The other day I heard Vicki Robin refer to the Simplicity Movement in a CNN interview. She was brought on as the counterpoint to a man saying that it was our patriotic duty to spend money. Obviously, she didn’t agree. More than that, it started me wondering just what the Simplicity Movement is and how it works. It turns out, I’m already a follower. If you’d like to simplify your life and help the US build a more sustainable economy and environment, then this movement may be right for you. Here’s more about it.

How Did the Simplicity Movement Start?
The book Voluntary Simplicity really kicked off the movement. It was published in 1981. A few years later, Your Money or Your Life extended the interest in the movement. The two books together advise people on living a simpler, more fulfilling life. That doesn’t returning to the woods to live on nuts and berries, but instead consuming more consciously. Let your values determine your spending, rather than letting your spending determine your values. For most people, this switch leads to a more frugal life where we spend less because we focus more on the people and interests that matter to us and less on finding fulfillment through material goods.

What Are The Cornerstones of the Movement?
Frugality. A shift towards more frugal lifestyles is probably the primary result of the movement. You could say that the nation is trending toward simplicity because we’re all scaling back our spending and looking for ways to enjoy what we have more out of necessity. Cooking at home is in, dining out in expensive restaurants is out. Keeping the car you have is in, buying a new car every three years is out. Making your clothes last longer is in, buying the latest fashions is out. All of these are choices straight out of the Simplicity Movement.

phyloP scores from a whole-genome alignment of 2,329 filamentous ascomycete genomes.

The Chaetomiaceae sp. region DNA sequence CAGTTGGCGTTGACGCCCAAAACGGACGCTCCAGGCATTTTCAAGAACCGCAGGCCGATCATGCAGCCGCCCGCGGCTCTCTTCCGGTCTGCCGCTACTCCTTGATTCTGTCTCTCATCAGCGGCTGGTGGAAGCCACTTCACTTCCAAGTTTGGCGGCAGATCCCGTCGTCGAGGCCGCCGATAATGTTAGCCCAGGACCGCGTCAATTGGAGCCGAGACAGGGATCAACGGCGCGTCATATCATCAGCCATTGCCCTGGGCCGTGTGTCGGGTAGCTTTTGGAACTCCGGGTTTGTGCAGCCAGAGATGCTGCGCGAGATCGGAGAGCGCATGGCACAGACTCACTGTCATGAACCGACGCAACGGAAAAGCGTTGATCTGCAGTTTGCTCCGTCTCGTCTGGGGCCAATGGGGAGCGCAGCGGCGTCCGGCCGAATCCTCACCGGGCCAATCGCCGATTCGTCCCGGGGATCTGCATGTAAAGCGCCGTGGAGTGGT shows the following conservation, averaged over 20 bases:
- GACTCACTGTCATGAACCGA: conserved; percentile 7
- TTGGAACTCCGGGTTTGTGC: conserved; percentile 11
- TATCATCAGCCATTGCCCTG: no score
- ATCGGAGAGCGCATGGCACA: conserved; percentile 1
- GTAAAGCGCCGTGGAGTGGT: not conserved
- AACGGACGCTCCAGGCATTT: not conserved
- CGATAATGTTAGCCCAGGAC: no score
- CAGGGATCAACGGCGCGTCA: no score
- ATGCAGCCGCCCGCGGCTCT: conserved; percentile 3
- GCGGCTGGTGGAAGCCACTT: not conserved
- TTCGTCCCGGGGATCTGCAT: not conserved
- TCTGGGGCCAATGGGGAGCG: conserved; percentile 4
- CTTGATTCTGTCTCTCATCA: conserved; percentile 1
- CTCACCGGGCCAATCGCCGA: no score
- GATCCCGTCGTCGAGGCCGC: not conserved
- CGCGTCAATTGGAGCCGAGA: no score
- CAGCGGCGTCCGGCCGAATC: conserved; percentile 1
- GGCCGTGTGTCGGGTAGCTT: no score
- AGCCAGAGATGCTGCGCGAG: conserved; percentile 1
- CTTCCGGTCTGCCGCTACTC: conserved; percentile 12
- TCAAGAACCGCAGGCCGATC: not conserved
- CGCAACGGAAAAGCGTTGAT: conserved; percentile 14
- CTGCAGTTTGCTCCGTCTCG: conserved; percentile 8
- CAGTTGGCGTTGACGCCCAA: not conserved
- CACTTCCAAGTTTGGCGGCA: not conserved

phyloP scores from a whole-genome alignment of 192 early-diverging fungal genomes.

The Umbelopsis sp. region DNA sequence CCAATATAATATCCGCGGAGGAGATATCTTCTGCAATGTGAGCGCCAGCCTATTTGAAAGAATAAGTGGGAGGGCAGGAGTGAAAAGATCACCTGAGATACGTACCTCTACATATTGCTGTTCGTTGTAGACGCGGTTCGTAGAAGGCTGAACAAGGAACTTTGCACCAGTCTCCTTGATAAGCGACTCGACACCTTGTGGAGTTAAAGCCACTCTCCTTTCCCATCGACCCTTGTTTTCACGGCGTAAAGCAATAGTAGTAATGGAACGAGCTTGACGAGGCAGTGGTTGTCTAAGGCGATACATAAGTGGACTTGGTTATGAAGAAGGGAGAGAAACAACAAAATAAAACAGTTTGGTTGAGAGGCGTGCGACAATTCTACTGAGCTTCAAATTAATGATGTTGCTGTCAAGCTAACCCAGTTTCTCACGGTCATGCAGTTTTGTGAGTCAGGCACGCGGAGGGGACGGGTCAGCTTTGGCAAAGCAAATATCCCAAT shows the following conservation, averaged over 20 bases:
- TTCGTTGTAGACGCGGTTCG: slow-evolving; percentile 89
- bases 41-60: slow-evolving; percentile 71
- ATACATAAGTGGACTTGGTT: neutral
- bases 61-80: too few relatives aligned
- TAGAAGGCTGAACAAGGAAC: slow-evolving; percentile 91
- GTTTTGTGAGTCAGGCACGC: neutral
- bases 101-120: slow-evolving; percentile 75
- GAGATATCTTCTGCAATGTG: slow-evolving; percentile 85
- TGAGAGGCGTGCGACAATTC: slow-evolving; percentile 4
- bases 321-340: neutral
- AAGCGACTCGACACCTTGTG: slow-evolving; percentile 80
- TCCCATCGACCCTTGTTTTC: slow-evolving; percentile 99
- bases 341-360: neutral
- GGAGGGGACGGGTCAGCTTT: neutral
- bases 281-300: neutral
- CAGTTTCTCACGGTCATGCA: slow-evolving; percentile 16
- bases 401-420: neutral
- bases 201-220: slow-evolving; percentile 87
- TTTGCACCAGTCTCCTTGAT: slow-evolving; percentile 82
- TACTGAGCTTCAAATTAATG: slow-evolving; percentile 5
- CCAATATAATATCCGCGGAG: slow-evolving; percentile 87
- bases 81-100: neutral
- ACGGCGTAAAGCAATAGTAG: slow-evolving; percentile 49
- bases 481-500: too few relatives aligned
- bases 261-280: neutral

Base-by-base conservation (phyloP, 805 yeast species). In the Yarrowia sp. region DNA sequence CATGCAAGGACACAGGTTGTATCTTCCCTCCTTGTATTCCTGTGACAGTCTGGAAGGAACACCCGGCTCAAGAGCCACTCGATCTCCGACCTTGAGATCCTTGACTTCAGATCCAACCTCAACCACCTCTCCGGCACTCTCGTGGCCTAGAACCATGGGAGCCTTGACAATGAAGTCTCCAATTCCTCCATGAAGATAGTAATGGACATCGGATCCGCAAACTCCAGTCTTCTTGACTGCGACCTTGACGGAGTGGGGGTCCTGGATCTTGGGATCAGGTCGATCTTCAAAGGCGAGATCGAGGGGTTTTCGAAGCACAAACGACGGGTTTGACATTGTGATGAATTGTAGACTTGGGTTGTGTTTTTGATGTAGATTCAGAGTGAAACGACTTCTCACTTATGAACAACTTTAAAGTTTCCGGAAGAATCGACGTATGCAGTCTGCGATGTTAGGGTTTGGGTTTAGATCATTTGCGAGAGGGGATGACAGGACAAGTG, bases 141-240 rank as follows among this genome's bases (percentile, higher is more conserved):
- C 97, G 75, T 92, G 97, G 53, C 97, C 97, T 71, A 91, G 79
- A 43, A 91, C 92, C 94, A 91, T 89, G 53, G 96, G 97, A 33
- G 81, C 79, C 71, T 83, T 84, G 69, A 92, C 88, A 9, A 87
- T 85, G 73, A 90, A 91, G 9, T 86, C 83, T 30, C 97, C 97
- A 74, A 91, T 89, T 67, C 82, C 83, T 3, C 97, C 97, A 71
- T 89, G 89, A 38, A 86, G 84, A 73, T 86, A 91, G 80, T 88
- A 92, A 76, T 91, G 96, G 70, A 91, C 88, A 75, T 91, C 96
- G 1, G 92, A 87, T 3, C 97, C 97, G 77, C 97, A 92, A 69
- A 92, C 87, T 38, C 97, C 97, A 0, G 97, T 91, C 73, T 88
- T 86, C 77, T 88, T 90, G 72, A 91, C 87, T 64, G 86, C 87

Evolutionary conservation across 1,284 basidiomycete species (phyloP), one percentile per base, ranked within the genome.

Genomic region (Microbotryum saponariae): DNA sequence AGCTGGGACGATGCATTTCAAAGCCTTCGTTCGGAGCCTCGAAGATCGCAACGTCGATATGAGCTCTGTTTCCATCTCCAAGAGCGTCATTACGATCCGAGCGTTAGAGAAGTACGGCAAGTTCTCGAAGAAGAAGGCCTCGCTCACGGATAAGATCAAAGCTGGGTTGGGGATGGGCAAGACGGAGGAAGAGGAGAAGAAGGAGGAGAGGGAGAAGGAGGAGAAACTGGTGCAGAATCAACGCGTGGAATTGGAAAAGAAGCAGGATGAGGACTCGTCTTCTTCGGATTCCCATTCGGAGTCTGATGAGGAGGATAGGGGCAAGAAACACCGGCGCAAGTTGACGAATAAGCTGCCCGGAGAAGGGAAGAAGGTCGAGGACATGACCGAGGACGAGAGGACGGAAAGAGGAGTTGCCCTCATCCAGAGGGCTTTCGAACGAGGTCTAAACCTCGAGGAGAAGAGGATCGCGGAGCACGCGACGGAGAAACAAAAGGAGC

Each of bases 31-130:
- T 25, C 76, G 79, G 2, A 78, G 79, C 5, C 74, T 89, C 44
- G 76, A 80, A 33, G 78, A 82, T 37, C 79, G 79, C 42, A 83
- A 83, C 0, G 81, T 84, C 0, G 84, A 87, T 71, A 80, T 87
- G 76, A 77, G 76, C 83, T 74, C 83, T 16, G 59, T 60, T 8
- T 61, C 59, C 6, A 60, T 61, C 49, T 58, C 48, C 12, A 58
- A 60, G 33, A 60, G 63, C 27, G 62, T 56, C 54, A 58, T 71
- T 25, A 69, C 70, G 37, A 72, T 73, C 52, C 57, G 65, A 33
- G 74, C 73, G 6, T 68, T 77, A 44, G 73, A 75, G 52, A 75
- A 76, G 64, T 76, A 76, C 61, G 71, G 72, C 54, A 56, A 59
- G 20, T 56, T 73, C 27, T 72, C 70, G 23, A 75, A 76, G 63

Sustainability. In addition to frugality, many followers of the movement are concerned with creating a more sustainable environment. They do this by being aware of the way our choices as consumers affect the environment. Most followers choose to buy more whole foods, fewer packaged foods, products with less packaging, and used goods. They also choose not to buy just to buy. For some, it also means buying pastured beef, milk, pork, chicken, and eggs and growing more food in a home garden.

Family. Followers of the movement tend to place a higher value on family and community than they do on career and money. Many scale-down high-intensity careers in order to have more time to spend with their families, pursue personal interests, and contribute to the community. Again, as we shift into this new economy, many people are returning to this simple attitude toward life by necessity.

Spiritual Well-Being. The movement doesn’t preach any particular religious faith or belief. Instead the focus is on improving your spiritual self rather than your material self.

Where Do I Learn More?
In addition to the above books, SimpleLiving.net offers a wealth of information, study groups, forums, and events. You can also look for a PBS series called Simple Living with Wanda Urbanski.

Don’t look at magazines like Real Simple. That’s just consumerism masked as simplicity. The Simplicity Movement doesn’t mean buying pretty wicker baskets to organize your stuff, it means getting rid of the stuff.

As with all prior economic downturns, this new trend towards national Simplicity won’t stick as a whole, but it may stick with you. Now is a good time to follow the herd and get back to basics, just make sure you don’t follow them back to consumerism once the economy is flush again.

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